A private building in which a public meeting of the Interior Gas Utility board of directors, a government body, was being held was locked for the latter portion of the meeting this week.

Officials said the Tuesday incident was unintentional and that they are fixing the problem.

IGU General Manager Dan Britton said Wednesday that no one from the IGU intended to prevent people from attending the public meeting, which started at 4 p.m. before the building was locked.

The IGU board meets in the Key Bank building in downtown Fairbanks.

A handful of members of the public were in attendance, Britton said. They arrived before the building was locked.

Britton said he learned on Wednesday that the bank locks the lobby at 6 p.m.

“We weren’t intentionally locking the public out,” he said.

A phone number is publicized whereby people can call in and listen to IGU board meetings telephonically, Britton said. In addition, audio from the board meetings is uploaded to the IGU website.

Gas utility officials were unaware of the problem until a call to their attorney on Wednesday, according to Britton.

“It was just something we never have had an issue with in the past,” he said.

At times, the IGU board has finished its business before 6 p.m. Other times, the board has met as late as 11 p.m.

Options are being explored to make the meetings accessible after 6 p.m. including putting a sign on the door or asking for a change of building security procedures, according to Britton.

“We may add something to the agenda that says that the facility doors lock at such a time and if entry is necessary to contact such and such number,” Britton said.

The IGU is a publicly owned utility and a subsidiary of the Fairbanks North Star Borough. Board meetings are subject to the Alaska Open Meetings Act, which requires meetings of a public entity’s governing body be open to the public and that the entity provide reasonable notice of its meetings.

Three of the seven IGU board members were in attendance at Tuesday’s meeting, while four board members called in to the meeting, according to Britton. Those in attendance were Mike Miller, Jack Wilbur and Gary Wilken.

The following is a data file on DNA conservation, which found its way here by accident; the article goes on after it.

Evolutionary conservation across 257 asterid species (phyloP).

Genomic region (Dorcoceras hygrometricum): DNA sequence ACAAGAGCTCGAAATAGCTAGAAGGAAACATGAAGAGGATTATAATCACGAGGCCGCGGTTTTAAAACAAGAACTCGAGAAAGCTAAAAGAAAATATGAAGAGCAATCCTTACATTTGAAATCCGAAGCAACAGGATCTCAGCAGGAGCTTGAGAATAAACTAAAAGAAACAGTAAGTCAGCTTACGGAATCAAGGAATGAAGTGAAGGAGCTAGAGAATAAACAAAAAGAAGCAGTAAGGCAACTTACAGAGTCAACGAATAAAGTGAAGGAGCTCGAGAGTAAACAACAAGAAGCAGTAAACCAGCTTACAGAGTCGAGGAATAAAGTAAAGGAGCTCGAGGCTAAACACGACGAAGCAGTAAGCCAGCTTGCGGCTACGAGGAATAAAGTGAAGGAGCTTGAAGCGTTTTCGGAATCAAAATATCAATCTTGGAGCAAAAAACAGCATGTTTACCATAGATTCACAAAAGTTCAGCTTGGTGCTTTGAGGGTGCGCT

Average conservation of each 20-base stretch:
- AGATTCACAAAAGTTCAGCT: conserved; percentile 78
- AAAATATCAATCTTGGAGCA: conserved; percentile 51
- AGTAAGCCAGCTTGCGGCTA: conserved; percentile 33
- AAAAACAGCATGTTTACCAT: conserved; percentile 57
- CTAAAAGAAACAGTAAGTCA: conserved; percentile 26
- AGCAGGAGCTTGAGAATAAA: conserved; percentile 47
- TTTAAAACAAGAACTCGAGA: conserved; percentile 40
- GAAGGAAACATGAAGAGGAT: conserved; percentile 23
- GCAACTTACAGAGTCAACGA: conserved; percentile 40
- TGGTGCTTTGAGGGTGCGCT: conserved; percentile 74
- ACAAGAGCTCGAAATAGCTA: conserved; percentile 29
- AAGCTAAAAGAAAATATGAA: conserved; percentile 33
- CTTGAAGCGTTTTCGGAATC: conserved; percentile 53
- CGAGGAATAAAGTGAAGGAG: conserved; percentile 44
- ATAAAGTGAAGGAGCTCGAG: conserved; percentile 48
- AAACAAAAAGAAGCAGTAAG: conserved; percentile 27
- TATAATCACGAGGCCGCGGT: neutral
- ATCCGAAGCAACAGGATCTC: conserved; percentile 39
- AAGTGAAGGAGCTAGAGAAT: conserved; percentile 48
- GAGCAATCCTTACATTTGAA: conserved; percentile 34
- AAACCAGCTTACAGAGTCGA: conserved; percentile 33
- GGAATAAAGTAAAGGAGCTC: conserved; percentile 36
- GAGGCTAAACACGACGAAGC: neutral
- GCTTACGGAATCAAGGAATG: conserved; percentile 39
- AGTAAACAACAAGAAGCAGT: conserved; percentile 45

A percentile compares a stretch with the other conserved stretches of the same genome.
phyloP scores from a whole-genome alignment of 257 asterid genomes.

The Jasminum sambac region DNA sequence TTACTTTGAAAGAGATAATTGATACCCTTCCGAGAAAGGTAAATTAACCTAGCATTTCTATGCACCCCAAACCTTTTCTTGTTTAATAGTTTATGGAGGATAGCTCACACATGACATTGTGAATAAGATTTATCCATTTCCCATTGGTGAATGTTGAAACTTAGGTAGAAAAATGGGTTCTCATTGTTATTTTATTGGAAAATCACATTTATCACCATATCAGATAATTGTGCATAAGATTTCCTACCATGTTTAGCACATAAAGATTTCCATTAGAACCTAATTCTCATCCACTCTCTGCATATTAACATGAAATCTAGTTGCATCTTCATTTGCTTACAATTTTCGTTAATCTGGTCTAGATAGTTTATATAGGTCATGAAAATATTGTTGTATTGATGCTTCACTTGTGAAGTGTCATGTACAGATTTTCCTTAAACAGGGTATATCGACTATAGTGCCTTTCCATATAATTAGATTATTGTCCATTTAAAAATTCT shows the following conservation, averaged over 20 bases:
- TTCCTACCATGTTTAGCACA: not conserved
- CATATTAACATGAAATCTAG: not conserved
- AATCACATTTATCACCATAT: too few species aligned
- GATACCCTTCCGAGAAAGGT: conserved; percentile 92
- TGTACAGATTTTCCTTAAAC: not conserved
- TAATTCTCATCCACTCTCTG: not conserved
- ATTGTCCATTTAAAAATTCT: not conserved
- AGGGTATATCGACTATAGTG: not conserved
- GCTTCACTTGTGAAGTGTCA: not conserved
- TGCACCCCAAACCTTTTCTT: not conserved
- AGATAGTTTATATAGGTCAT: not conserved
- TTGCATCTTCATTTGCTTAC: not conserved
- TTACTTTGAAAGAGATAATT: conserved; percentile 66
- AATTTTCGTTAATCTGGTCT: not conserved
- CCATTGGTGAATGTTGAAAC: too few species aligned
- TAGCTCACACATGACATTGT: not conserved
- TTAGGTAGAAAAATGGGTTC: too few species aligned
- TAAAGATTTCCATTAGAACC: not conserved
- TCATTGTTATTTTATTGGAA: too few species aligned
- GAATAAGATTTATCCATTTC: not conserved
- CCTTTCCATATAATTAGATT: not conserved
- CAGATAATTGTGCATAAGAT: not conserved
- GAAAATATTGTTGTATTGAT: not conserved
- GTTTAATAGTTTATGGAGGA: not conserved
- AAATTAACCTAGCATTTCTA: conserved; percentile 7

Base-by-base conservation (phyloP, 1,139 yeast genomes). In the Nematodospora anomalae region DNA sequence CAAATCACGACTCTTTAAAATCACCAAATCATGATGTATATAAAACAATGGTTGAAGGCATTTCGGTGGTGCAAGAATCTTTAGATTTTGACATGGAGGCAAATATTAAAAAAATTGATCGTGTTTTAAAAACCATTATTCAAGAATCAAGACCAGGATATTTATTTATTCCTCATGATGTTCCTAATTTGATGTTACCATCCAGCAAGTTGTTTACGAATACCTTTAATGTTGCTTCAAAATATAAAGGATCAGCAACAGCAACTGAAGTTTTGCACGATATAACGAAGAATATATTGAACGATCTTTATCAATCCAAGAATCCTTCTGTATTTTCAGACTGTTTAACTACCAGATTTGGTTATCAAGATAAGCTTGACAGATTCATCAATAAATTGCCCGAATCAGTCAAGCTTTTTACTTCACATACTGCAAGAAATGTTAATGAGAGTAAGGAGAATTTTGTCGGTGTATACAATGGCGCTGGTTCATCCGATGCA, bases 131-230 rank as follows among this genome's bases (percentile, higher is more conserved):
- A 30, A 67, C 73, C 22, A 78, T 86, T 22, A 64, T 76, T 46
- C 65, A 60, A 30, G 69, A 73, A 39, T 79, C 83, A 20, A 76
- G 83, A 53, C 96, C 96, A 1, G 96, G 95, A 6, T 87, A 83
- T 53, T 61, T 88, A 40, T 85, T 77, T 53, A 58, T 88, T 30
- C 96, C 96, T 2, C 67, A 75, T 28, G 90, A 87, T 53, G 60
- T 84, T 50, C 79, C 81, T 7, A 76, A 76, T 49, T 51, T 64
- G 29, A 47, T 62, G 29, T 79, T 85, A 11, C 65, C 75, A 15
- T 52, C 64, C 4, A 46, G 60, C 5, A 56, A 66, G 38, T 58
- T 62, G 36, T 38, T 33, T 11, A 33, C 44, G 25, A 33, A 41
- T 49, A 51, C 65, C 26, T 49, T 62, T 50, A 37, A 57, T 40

The IGU board conducted at least two items of business with respect to utility finances, according to Britton.

The board granted approval for $78 million worth of bonds to be sold to finance upcoming expansion projects. The bond debt was approved in a 4-3 vote with board members Patrice Lee, Pamela Throop and Mary Nordale — all participating telephonically — dissenting, according to Lee.

Britton said a second approval by the Alaska Industrial Development and Export Authority is needed before the bond sale commences.

The board also approved a negotiated payment in lieu of taxes agreement with the Matanuska-Susitna Borough on an IGU-owned facility there.

The IGU is agreeing to pay $12,500 a year on its natural gas liquefaction plant, Titan Alaska LNG, located at Point MacKenzie, according to Britton. The IGU purchased the facility from the state of Alaska, which had been granted an exemption from paying property taxes.

The Mat-Su borough notified the gas utility recently that as a public corporation, it was taxable.

The PILT rate is expected to double after a planned expansion of the plant, according to Britton.

The plant was last taxable in 2015 when it was privately owned and valued at $1.7 million with $23,155.25 in taxes paid, according to Krista King, assessments record supervisor for the Mat-Su Borough.

Contact staff writer Amanda Bohman at 459-7545. Follow her on Twitter: @FDNMborough.

Locations